The Central Intelligence Agency is briefing President Donald Trump on the risks and opportunities of a limited attack on North Korea, its director suggested on Tuesday.
CIA Director Mike Pompeo would not discuss the “wisdom of a preemptive strike” on Pyongyang or its nuclear weapons program, he told an audience at the conservative American Enterprise Institute. But in rare public remarks, Pompeo portrayed North Korea as an urgent priority for the agency, and disclosed aspects of its role in setting back Kim Jong Un’s nuclear program during his first year at Langley.
Kim is a rational man, Pompeo said the CIA had assessed. But it’s less clear that Kim takes seriously the prospect of a U.S. attack, something that could blunder the world into a devastating nuclear conflict.
Pompeo would not answer if options exist for Trump to attack North Korea short of a nuclear war. Analysts warn a limited strike would lead to such a war should North Korea retaliate and prompt escalation. He indicated instead the administration was developing a range of options spanning from diplomacy to war, so Trump will not face a binary choice between inaction and potential nuclear devastation.
“We’re working to prepare a series of options to make sure that we can deliver a range of things so the president will have the full suite of possibilities. The president is intent on delivering this solution through diplomatic means,” Pompeo told AEI’s Marc Thiessen.
“We are equally at the same time ensuring that if we conclude that is not possible, that we present the president a range of options to achieve what is his stated intention,” Pompeo continued, which he later described as to “denuclearize permanently” North Korea, “that we’re gonna foreclose this risk.”
A former North Korean spy, Kim Hyon-hui, indicated to NBC News that Trump’s goal of denuclearizing a country that has been a nuclear state for over a decade is not achievable diplomatically: “North Korea won’t give up its nuclear weapons. They’re its lifeline.”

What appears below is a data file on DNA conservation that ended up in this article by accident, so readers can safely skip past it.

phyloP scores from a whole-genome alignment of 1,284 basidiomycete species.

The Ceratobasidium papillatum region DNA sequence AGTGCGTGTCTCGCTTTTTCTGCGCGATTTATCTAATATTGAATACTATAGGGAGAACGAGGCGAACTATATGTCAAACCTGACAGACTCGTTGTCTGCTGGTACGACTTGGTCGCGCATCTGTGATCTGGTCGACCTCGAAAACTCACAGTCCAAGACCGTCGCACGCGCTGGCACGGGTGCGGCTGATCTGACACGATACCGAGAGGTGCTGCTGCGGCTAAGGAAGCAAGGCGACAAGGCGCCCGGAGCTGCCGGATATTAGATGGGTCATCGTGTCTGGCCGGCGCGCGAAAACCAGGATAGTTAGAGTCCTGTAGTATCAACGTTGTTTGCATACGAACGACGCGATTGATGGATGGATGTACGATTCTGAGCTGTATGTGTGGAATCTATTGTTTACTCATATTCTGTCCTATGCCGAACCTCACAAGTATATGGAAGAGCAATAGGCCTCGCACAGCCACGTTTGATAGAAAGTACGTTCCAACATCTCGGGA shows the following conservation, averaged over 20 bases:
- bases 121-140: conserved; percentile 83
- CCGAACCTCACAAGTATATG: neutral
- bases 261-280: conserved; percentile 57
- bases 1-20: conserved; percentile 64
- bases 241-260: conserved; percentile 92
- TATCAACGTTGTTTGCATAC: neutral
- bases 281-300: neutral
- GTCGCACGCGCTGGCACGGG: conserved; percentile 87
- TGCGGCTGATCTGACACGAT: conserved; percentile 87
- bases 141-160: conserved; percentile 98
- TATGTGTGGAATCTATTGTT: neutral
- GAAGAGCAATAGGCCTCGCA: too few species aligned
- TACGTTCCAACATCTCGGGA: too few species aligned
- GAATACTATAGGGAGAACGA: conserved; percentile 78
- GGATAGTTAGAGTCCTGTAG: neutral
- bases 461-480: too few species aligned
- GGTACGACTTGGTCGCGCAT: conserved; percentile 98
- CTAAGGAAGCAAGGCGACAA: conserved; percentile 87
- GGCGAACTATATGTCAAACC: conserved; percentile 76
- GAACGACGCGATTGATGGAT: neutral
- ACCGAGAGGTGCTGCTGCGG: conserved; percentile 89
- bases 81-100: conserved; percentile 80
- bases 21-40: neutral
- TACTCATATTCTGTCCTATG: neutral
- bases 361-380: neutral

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Pompeo said he would “leave to others to address the capacity or the wisdom of a preemptive strike. From an intelligence perspective, we’re trying to ensure that all the various options that the president might want to consider are fully informed, that we understand what’s really going on and the risks associated with each of those decisions as best we can identify them for him.”
Trump has given reason to doubt Pompeo’s statement that he is looking to resolve the Korea nuclear crisis peacefully. In October, he said Secretary of State Rex Tillerson was “wasting his time” attempting negotiations with Kim. After Tillerson stated publicly last month that he was willing to talk with North Korea without any precondition, the White House again shut him down. All that followed Trump’s infamous August declaration that North Korean provocations would be “met with fire and fury like the world has never seen.”
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